Sid was amazed, but he said nothing.

However, even inquests went out of fashion eventually, and stopped torturing Tom's conscience.

Every day or two, during this time of sadness, Tom took every chance to go to the jail and push small comforts through the small jail-window to the "murderer".

The jail was a little brick building that stood at the end of the village, and no guards were there because it was seldom occupied.

Passing these offerings to the prisoner greatly helped to ease Tom's conscience.

The villagers had a strong desire to punish Injun Joe for body-snatching, but so formidable was his character that nobody could be found who was willing to take the lead in the matter, so it was dropped.

He had been careful to begin both of his inquest-statements with the fight, without confessing the grave-robbery that preceded it. So, it was decided not to hear the case in the courts at present.

... to be continued!

* The text has been adapted from the Adventures of Tom Sawyer
by Mark Twain

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*Consulta un PDF con la información y resumen de 100 libros en inglés
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Tom Sawyer – Part Thirty-nine

Before you read the text, read the following comprehension questions.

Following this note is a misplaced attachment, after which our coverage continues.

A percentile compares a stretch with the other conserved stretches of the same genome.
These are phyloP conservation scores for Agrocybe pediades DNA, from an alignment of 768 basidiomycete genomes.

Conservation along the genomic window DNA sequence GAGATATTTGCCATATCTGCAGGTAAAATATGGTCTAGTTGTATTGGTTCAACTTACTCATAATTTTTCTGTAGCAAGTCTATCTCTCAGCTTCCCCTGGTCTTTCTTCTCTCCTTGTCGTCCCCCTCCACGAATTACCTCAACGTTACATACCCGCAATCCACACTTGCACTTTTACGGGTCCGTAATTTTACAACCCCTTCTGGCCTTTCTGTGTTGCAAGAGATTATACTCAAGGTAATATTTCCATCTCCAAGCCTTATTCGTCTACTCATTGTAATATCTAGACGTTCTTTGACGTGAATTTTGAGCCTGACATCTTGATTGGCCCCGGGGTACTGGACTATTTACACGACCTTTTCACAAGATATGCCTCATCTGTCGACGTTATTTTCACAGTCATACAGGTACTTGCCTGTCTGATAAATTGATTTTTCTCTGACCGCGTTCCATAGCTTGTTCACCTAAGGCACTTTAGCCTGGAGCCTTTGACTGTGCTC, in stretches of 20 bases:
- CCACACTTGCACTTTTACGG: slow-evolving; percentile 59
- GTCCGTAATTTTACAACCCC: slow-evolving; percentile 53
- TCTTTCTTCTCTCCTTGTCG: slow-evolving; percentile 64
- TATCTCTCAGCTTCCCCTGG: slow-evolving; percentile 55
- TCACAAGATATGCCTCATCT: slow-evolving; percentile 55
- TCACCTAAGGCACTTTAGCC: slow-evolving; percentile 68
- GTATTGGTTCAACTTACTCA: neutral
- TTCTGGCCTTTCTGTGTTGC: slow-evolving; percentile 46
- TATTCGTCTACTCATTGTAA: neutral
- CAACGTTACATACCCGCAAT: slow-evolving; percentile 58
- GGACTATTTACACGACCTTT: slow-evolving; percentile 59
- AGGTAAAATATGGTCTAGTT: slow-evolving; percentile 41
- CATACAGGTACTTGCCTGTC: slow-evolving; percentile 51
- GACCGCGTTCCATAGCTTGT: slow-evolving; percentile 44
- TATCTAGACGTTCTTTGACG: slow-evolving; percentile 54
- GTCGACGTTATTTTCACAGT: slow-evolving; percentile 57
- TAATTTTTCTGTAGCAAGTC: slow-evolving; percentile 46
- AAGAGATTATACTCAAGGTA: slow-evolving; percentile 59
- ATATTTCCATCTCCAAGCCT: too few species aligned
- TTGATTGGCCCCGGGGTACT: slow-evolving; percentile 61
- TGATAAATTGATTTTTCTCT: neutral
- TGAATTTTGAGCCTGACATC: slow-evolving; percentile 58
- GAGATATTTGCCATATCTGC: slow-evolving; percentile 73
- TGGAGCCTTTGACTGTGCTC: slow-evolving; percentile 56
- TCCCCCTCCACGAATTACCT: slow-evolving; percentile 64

1. What was distracting Tom from his normal life?

2. Why didn’t Aunt Polly try her medicines and miracle cures on herself?

3. How do we know from the text that the health magazines Aunt Polly read probably contained unreliable information’?

4. What popular, current treatment did Aunt Polly try with Tom first?

5. What remedy finally cured Tom of his ‘sickness’?

Now read the text and answer the questions.
One of the reasons why Tom's mind had moved away from its secret troubles was that it had found a new and serous subject to interest itself with.

Becky Thatcher had stopped coming to school.

Tom had struggled with his pride a few days, and tried to forget her, but failed. He found himself hanging around her father's house at night and feeling very miserable.

She was ill. What if she died! The thought bothered him. He no longer took an interest in war, nor even in piracy.

The charm of life was gone. There was nothing but sadness left. He put his hoop away, and his bat, there was no joy in them anymore.

His aunt was concerned. She began to try all kinds of solutions on him.

She was one of those people who was fascinated by medicines and all new methods of producing health or improving it.